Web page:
This function invalidates all iterators.

Time complexity: O(|V|+|E|) where |V| is the number of vertices and |E| is the number of edges in the new, extended graph.

Example 4.8.  File examples/simple/igraph_add_edges.c

#include <igraph.h>

int main() {

    igraph_t g;
    igraph_vector_int_t v;
    int ret;

    /* Create graph */
    igraph_vector_int_init(&v, 8);
    VECTOR(v)[0] = 0;
    VECTOR(v)[1] = 1;
    VECTOR(v)[2] = 1;
    VECTOR(v)[3] = 2;
    VECTOR(v)[4] = 2;
    VECTOR(v)[5] = 3;
    VECTOR(v)[6] = 2;
    VECTOR(v)[7] = 2;
    igraph_create(&g, &v, 0, 1);

    /* Add edges */
    igraph_vector_int_resize(&v, 4);
    VECTOR(v)[0] = 2;
    VECTOR(v)[1] = 1;
    VECTOR(v)[2] = 3;
    VECTOR(v)[3] = 3;
    igraph_add_edges(&g, &v, 0);

    /* Check result */
    igraph_get_edgelist(&g, &v, 0);
    igraph_vector_int_sort(&v);
    igraph_vector_int_print(&v);

    /* Error, vector length */
    igraph_set_error_handler(igraph_error_handler_ignore);
    igraph_vector_int_resize(&v, 3);
    VECTOR(v)[0] = 0;
    VECTOR(v)[1] = 1;
    VECTOR(v)[2] = 2;
    ret = igraph_add_edges(&g, &v, 0);
    if (ret != IGRAPH_EINVEVECTOR) {
        return 1;
    }

    /* Check result */
    igraph_get_edgelist(&g, &v, 0);
    igraph_vector_int_sort(&v);
    igraph_vector_int_print(&v);

    /* Error, vector IDs */
    igraph_vector_int_resize(&v, 4);
    VECTOR(v)[0] = 0;
    VECTOR(v)[1] = 1;
    VECTOR(v)[2] = 2;
    VECTOR(v)[3] = 4;
    ret = igraph_add_edges(&g, &v, 0);
    if (ret != IGRAPH_EINVVID) {
        return 2;
    }

    /* Check result */
    igraph_get_edgelist(&g, &v, 0);
    igraph_vector_int_sort(&v);
    igraph_vector_int_print(&v);

    igraph_vector_int_destroy(&v);
    igraph_destroy(&g);

    return 0;
}


3.3.3. igraph_add_vertices — Adds vertices to a graph.

igraph_error_t igraph_add_vertices(igraph_t *graph, igraph_integer_t nv, void *attr);

This function invalidates all iterators.

Arguments: 

graph:

The graph object to extend.

nv:

Non-negative integer specifying the number of vertices to add.

attr:

The attributes of the new vertices. You can supply a null pointer here if you do not need vertex attributes.

Returns: 

Error code: IGRAPH_EINVAL: invalid number of new vertices.

Time complexity: O(|V|) where |V| is the number of vertices in the new, extended graph.

Example 4.9.  File examples/simple/igraph_add_vertices.c

#include <igraph.h>

int main() {

    igraph_t g1;
    igraph_vector_int_t v1;
    int ret;

    /* Create a graph */
    igraph_vector_int_init(&v1, 8);
    VECTOR(v1)[0] = 0;
    VECTOR(v1)[1] = 1;
    VECTOR(v1)[2] = 1;
    VECTOR(v1)[3] = 2;
    VECTOR(v1)[4] = 2;
    VECTOR(v1)[5] = 3;
    VECTOR(v1)[6] = 2;
    VECTOR(v1)[7] = 2;
    igraph_create(&g1, &v1, 0, 0);
    igraph_vector_int_destroy(&v1);

    /* Add more vertices */
    igraph_add_vertices(&g1, 10, 0);
    if (igraph_vcount(&g1) != 14) {
        return 1;
    }

    /* Add more vertices */
    igraph_add_vertices(&g1, 0, 0);
    if (igraph_vcount(&g1) != 14) {
        return 2;
    }

    /* Error */
    igraph_set_error_handler(igraph_error_handler_ignore);
    ret = igraph_add_vertices(&g1, -1, 0);
    if (ret != IGRAPH_EINVAL) {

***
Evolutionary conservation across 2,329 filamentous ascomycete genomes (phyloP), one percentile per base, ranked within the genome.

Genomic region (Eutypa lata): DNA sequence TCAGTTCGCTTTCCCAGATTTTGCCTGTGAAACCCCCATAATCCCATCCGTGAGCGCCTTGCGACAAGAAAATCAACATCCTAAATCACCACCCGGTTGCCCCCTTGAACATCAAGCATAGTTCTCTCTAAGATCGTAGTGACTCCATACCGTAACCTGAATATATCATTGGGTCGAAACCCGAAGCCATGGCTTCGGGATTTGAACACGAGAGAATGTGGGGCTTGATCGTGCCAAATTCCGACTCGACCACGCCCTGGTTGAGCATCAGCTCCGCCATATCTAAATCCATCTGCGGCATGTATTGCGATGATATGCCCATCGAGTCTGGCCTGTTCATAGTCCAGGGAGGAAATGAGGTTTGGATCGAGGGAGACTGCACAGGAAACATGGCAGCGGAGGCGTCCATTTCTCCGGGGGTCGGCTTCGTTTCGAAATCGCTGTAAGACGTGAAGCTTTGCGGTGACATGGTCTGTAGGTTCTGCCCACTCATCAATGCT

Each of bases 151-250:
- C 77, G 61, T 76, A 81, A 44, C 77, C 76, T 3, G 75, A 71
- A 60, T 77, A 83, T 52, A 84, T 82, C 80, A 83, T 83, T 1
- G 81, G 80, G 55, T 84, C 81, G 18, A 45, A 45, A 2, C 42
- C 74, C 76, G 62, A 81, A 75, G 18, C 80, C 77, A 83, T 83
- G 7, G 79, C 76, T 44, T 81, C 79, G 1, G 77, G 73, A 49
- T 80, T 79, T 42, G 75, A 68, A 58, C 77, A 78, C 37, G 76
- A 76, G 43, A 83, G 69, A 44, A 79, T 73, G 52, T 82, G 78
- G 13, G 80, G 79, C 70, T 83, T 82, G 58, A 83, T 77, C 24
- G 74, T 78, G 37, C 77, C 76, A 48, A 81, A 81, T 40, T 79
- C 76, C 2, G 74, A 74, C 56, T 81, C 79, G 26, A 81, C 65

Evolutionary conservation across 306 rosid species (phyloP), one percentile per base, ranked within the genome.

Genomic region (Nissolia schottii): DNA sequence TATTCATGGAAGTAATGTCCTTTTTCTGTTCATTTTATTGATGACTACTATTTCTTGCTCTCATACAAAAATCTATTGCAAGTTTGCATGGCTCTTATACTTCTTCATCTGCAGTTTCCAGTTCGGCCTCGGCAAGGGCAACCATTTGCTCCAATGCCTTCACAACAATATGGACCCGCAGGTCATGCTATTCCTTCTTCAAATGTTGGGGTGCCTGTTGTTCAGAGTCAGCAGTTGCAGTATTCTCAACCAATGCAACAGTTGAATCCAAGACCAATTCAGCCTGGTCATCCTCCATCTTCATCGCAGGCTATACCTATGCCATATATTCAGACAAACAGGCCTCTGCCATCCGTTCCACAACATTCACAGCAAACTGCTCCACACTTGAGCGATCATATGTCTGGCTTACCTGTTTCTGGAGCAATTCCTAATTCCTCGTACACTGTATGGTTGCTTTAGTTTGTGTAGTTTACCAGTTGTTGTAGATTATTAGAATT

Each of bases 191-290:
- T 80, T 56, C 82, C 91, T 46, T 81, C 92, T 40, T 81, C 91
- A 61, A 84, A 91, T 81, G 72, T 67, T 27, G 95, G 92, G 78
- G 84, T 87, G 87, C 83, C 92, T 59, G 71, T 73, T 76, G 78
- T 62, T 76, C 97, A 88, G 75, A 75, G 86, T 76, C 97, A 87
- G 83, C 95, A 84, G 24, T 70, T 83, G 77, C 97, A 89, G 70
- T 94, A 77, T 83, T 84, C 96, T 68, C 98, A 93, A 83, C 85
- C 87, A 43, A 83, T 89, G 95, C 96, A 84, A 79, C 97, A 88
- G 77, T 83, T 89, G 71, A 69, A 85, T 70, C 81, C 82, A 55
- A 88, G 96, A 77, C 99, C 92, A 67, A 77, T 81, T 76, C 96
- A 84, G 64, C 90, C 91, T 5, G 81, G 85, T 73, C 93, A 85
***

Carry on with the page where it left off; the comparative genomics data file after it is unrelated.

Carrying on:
return 3;
    }

    igraph_destroy(&g1);

    return 0;
}


3.3.4. igraph_delete_edges — Removes edges from a graph.

igraph_error_t igraph_delete_edges(igraph_t *graph, igraph_es_t edges);

The edges to remove are specified as an edge selector.

This function cannot remove vertices; vertices will be kept even if they lose all their edges.

This function invalidates all iterators.

Arguments: 

graph:

The graph to work on.

edges:

The edges to remove.

Returns: 

Error code.

Time complexity: O(|V|+|E|) where |V| and |E| are the number of vertices and edges in the original graph, respectively.

Example 4.10.  File examples/simple/igraph_delete_edges.c

#include <igraph.h>

int main() {

    igraph_t g;
    igraph_vector_int_t v;
    int ret;
    igraph_es_t es;

    igraph_vector_int_init(&v, 8);
    VECTOR(v)[0] = 0;
    VECTOR(v)[1] = 1;
    VECTOR(v)[2] = 1;
    VECTOR(v)[3] = 2;
    VECTOR(v)[4] = 2;
    VECTOR(v)[5] = 3;
    VECTOR(v)[6] = 2;
    VECTOR(v)[7] = 2;
    igraph_create(&g, &v, 0, 0);

    igraph_es_pairs_small(&es, IGRAPH_DIRECTED, 3, 2, -1);
    igraph_delete_edges(&g, es);
    if (igraph_ecount(&g) != 3) {
        return 1;
    }

    /* error test, no such edge to delete */
    igraph_set_error_handler(igraph_error_handler_ignore);
    ret = igraph_delete_edges(&g, es);
    if (ret != IGRAPH_EINVAL) {
        printf("Error code: %i\n", ret);
        return 2;
    }
    if (igraph_ecount(&g) != 3) {
        return 3;
    }

    /* error test, invalid vertex ID */
    igraph_es_destroy(&es);
    igraph_es_pairs_small(&es, IGRAPH_DIRECTED, 10, 2, -1);
    ret = igraph_delete_edges(&g, es);
    if (ret != IGRAPH_EINVVID) {
        return 4;
    }
    if (igraph_ecount(&g) != 3) {
        return 5;
    }

    /* error test, invalid (odd) length */
    igraph_es_destroy(&es);
    igraph_es_pairs_small(&es, IGRAPH_DIRECTED, 0, 1, 2, -1);
    ret = igraph_delete_edges(&g, es);
    if (ret != IGRAPH_EINVAL) {
        return 6;
    }
    if (igraph_ecount(&g) != 3) {
        return 7;
    }

    igraph_es_destroy(&es);
    igraph_vector_int_destroy(&v);
    igraph_destroy(&g);

    return 0;
}


3.3.5. igraph_delete_vertices — Removes some vertices (with all their edges) from the graph.

igraph_error_t igraph_delete_vertices(igraph_t *graph, const igraph_vs_t vertices);

This function changes the IDs of the vertices (except in some very special cases, but these should not be relied on anyway).

This function invalidates all iterators.

Arguments: 

graph:

The graph to work on.

vertices:

The IDs of the vertices to remove, in a vector. The vector may contain the same ID more than once.

Returns: 

Error code: IGRAPH_EINVVID: invalid vertex ID.